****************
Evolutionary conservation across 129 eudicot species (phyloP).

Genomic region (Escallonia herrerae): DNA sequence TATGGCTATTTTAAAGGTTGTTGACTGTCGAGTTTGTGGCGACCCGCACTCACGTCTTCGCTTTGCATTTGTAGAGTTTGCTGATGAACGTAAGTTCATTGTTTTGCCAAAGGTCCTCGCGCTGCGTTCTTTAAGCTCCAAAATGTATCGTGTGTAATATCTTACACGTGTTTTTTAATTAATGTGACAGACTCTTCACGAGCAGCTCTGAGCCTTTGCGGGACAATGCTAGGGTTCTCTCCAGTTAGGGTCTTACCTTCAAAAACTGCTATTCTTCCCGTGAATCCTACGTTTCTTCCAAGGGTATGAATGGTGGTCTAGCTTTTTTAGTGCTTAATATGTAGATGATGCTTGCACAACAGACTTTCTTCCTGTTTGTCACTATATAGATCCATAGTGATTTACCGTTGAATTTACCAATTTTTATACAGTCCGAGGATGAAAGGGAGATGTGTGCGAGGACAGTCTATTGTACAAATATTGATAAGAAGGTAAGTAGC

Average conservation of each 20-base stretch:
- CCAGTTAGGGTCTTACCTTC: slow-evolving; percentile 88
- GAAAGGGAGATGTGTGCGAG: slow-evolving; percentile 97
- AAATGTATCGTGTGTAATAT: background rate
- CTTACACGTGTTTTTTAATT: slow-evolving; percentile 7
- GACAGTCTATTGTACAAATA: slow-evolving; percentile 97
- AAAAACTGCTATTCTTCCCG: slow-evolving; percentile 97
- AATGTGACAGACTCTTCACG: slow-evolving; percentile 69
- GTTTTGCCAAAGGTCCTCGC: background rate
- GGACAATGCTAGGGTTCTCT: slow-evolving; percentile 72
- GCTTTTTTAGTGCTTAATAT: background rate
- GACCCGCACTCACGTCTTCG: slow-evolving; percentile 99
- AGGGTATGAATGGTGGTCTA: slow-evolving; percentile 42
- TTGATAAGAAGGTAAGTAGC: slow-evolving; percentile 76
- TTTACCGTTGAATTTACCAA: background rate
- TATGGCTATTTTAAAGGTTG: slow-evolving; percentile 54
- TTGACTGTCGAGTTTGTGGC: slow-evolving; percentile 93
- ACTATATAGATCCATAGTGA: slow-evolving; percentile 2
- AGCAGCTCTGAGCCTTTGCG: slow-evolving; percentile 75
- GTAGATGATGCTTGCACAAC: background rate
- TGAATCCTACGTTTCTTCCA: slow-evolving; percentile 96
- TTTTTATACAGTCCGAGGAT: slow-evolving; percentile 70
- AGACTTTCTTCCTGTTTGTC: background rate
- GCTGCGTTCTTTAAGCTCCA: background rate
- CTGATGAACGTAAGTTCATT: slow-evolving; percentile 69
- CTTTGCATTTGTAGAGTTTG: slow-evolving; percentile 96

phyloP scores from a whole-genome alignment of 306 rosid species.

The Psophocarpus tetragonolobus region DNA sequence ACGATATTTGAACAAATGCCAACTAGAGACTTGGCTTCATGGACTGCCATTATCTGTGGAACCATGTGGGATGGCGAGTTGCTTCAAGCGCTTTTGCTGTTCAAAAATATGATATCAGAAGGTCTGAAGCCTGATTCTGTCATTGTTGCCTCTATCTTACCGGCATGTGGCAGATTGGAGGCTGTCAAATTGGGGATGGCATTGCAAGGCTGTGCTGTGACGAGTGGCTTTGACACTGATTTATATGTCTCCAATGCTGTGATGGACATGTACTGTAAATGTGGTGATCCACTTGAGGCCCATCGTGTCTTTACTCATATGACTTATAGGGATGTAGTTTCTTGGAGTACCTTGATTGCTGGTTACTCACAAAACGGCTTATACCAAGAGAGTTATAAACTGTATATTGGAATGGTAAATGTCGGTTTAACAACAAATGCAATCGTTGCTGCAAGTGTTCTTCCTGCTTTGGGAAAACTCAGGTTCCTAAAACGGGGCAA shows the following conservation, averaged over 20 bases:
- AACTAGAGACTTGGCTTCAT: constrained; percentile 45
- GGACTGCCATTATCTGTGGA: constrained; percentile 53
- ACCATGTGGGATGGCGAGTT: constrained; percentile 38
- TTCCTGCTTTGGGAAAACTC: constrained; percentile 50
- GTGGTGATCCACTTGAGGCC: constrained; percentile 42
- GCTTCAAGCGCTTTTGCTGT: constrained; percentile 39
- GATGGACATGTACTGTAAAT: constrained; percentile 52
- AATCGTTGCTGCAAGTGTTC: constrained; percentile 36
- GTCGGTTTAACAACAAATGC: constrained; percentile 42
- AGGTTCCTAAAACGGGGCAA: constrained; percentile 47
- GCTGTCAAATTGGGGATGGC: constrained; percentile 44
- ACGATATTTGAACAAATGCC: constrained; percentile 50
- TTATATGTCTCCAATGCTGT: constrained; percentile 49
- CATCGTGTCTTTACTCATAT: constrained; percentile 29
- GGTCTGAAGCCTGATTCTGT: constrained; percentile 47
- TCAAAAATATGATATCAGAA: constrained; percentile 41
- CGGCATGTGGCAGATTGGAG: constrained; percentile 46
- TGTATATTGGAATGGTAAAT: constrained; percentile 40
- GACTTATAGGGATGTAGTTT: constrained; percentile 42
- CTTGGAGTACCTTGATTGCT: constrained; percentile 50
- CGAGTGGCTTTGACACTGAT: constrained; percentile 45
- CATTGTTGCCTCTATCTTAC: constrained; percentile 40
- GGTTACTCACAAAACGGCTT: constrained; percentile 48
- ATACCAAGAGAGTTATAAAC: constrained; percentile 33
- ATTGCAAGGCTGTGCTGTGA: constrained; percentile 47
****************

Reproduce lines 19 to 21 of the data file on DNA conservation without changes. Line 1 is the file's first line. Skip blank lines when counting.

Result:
- TTGACTGTCGAGTTTGTGGC: slow-evolving; percentile 93
- ACTATATAGATCCATAGTGA: slow-evolving; percentile 2
- AGCAGCTCTGAGCCTTTGCG: slow-evolving; percentile 75